“We thought that the $7.5million dollars we had raised would be enough…but it takes a lot of money to communicate with all the voters,” Elizabeth Zitrin, Vice President of the World Coalition Against the Death Penalty, told Wadham Human Rights Forum.
Elizabeth was speaking alongside Jeanne Woodford, former Warden of San Quentin State Prison, at the discussion entitled: Challenging the death penalty in California – overcoming emotion, myth and the usual suspects.
Elizabeth explained how a collaborative campaign of more than 7000 volunteers, involving groups like Amnesty International and the Roman Catholic Church, worked to demonstrate that the usual pro-death penalty arguments were flawed.
“The death penalty is an emotional thing. People see it as being tough on crime and what the offenders deserve,” she explained. However, Prop 34 campaigners were able to demonstrate:
• There is no evidence that the death penalty acts as a deterrent.
• It’s counter intuitive that it costs more to execute people than to lock them up. It costs a great deal more to execute because of the mandatory appeals and trials processes involved.
• Victims’ families do not get the ‘closure’ that is promised them when executions take place.
• Many people killed on death row have been subsequently proven innocent.
Former Warden, Jeanne Woodford, highlighted the ‘inhumane’ effect of the death sentence not only on the family members of those being executed, but on the prison staff whose job it is to carry out the law. “I was always morally opposed to the death penalty”, she said, asking, “Would you want someone who wanted to kill to be Warden?” She described the difficult period of 30-60 days from the moment a warrant for execution is issued – time that the staff have to plan for the killing of a human being.
Jeanne also emphasised the fact that there are a large number of innocent people in prison in California, and meeting the exonerees has reinforced her desire to abolish the death penalty.
The Prop 34 campaign encouraged voters to replace the death penalty with life imprisonment without parole, encouraging those sentenced to work in order to pay restitution to victims’ families. Campaign research showed that this was the only acceptable alternative to the dealth penalty in California at this time. The vote was narrowly defeated, 52% against, 48% for. Elizabeth and Jeanne continue to campaign and are hopeful that they will be successful next time.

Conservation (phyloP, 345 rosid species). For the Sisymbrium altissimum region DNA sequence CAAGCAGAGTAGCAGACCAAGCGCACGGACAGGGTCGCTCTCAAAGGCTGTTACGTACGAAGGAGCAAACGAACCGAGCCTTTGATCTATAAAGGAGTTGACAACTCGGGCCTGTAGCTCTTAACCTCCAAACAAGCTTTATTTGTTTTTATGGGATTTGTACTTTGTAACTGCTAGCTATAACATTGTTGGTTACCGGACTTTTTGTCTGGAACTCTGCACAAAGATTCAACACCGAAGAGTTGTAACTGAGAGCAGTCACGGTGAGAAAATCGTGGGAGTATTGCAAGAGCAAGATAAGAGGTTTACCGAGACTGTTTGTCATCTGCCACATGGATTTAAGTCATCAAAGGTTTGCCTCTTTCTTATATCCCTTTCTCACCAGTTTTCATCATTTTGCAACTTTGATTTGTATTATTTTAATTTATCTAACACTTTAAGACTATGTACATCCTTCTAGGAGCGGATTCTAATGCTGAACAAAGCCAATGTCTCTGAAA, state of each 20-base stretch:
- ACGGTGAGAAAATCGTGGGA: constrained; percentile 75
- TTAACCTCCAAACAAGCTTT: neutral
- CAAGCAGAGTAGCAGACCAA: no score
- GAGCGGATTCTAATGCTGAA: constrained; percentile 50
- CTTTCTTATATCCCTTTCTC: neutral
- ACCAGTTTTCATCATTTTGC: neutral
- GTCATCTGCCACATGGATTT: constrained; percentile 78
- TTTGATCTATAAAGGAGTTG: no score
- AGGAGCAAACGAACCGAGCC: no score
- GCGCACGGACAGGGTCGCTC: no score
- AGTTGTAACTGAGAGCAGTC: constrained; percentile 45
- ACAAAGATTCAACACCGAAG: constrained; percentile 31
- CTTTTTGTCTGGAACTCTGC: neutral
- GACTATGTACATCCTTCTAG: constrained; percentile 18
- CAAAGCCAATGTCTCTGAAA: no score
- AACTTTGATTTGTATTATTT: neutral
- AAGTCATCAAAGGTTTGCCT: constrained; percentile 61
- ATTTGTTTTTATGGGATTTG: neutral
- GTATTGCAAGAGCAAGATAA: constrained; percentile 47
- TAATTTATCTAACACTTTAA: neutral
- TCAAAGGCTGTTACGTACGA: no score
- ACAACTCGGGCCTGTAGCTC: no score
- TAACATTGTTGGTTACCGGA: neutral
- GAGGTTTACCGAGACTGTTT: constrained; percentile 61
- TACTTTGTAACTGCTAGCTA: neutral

This event forms part of the Wadham Human Rights Forum, a continuing series of lectures, seminars and discussions hosted by the Wadham College Law Society and open to all.
Elizabeth Zitrin is Vice President of the World Coalition Against the Death Penalty. She has pioneered collaborations between the death penalty abolition movement in the US and the international abolition community. She organized and convened the World Coalition’s only General Assembly in the United States, as well as international forums on the death penalty, including panels of law enforcement professionals at the National Press Club and Golden Gate University Law School. Ms. Zitrin hosted the first US mission of the International Commission Against the Death Penalty, during California’s historic SAFE California / YES on Proposition 34 Campaign to replace the death penalty, convening an international, bilingual Spanish/English forum on abolition at Loyola Marymount University in Los Angeles.
Jeanne S. Woodford is the Former Warden of San Quentin State Prison, where she remained until called upon by Governor Schwarzenegger in 2004 to serve as the Director of the California Department of Corrections. She became Undersecretary and Director of the California Department of Corrections and Rehabilitation in 2005. An expert on prison management and administration, Ms. Woodford recently completed her work as the Executive Director of Death Penalty Focus, a US national organization committed to ending the death penalty. She was the proponent and primary spokesperson in support of the 2012 campaign to end the death penalty in California, Proposition 34.